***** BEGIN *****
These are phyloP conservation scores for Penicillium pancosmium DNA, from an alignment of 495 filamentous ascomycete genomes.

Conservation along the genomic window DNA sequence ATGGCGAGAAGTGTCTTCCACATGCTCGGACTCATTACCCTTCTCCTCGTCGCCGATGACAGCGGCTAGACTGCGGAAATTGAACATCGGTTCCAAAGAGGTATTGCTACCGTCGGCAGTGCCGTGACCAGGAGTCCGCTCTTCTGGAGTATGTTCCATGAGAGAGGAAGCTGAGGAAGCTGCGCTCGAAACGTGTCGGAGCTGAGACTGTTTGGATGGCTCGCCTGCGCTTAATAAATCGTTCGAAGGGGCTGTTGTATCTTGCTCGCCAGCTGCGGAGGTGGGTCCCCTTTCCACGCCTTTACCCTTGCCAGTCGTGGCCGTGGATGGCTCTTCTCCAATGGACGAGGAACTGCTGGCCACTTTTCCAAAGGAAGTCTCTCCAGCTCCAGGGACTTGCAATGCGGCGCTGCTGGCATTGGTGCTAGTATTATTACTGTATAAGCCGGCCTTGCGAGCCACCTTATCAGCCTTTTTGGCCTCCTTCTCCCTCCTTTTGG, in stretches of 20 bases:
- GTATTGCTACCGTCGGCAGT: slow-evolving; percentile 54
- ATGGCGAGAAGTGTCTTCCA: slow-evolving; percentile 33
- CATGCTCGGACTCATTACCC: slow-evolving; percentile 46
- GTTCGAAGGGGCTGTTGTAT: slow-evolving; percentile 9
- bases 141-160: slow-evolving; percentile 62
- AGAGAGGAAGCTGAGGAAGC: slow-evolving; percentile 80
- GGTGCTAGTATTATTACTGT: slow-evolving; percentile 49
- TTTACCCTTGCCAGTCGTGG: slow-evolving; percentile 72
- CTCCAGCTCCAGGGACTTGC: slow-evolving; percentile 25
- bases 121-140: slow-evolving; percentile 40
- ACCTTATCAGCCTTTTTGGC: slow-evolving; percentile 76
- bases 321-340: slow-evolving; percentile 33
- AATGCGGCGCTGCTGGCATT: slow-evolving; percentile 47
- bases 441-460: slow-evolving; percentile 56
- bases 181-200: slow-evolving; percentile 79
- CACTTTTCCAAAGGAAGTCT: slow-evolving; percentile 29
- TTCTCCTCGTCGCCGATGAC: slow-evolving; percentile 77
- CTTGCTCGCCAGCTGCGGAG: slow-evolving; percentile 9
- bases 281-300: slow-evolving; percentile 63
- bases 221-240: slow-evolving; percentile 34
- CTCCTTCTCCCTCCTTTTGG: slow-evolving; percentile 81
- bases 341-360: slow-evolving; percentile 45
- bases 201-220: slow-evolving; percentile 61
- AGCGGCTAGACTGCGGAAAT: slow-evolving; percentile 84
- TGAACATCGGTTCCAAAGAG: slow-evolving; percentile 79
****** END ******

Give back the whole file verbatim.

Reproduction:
These are phyloP conservation scores for Penicillium pancosmium DNA, from an alignment of 495 filamentous ascomycete genomes.

Conservation along the genomic window DNA sequence ATGGCGAGAAGTGTCTTCCACATGCTCGGACTCATTACCCTTCTCCTCGTCGCCGATGACAGCGGCTAGACTGCGGAAATTGAACATCGGTTCCAAAGAGGTATTGCTACCGTCGGCAGTGCCGTGACCAGGAGTCCGCTCTTCTGGAGTATGTTCCATGAGAGAGGAAGCTGAGGAAGCTGCGCTCGAAACGTGTCGGAGCTGAGACTGTTTGGATGGCTCGCCTGCGCTTAATAAATCGTTCGAAGGGGCTGTTGTATCTTGCTCGCCAGCTGCGGAGGTGGGTCCCCTTTCCACGCCTTTACCCTTGCCAGTCGTGGCCGTGGATGGCTCTTCTCCAATGGACGAGGAACTGCTGGCCACTTTTCCAAAGGAAGTCTCTCCAGCTCCAGGGACTTGCAATGCGGCGCTGCTGGCATTGGTGCTAGTATTATTACTGTATAAGCCGGCCTTGCGAGCCACCTTATCAGCCTTTTTGGCCTCCTTCTCCCTCCTTTTGG, in stretches of 20 bases:
- GTATTGCTACCGTCGGCAGT: slow-evolving; percentile 54
- ATGGCGAGAAGTGTCTTCCA: slow-evolving; percentile 33
- CATGCTCGGACTCATTACCC: slow-evolving; percentile 46
- GTTCGAAGGGGCTGTTGTAT: slow-evolving; percentile 9
- bases 141-160: slow-evolving; percentile 62
- AGAGAGGAAGCTGAGGAAGC: slow-evolving; percentile 80
- GGTGCTAGTATTATTACTGT: slow-evolving; percentile 49
- TTTACCCTTGCCAGTCGTGG: slow-evolving; percentile 72
- CTCCAGCTCCAGGGACTTGC: slow-evolving; percentile 25
- bases 121-140: slow-evolving; percentile 40
- ACCTTATCAGCCTTTTTGGC: slow-evolving; percentile 76
- bases 321-340: slow-evolving; percentile 33
- AATGCGGCGCTGCTGGCATT: slow-evolving; percentile 47
- bases 441-460: slow-evolving; percentile 56
- bases 181-200: slow-evolving; percentile 79
- CACTTTTCCAAAGGAAGTCT: slow-evolving; percentile 29
- TTCTCCTCGTCGCCGATGAC: slow-evolving; percentile 77
- CTTGCTCGCCAGCTGCGGAG: slow-evolving; percentile 9
- bases 281-300: slow-evolving; percentile 63
- bases 221-240: slow-evolving; percentile 34
- CTCCTTCTCCCTCCTTTTGG: slow-evolving; percentile 81
- bases 341-360: slow-evolving; percentile 45
- bases 201-220: slow-evolving; percentile 61
- AGCGGCTAGACTGCGGAAAT: slow-evolving; percentile 84
- TGAACATCGGTTCCAAAGAG: slow-evolving; percentile 79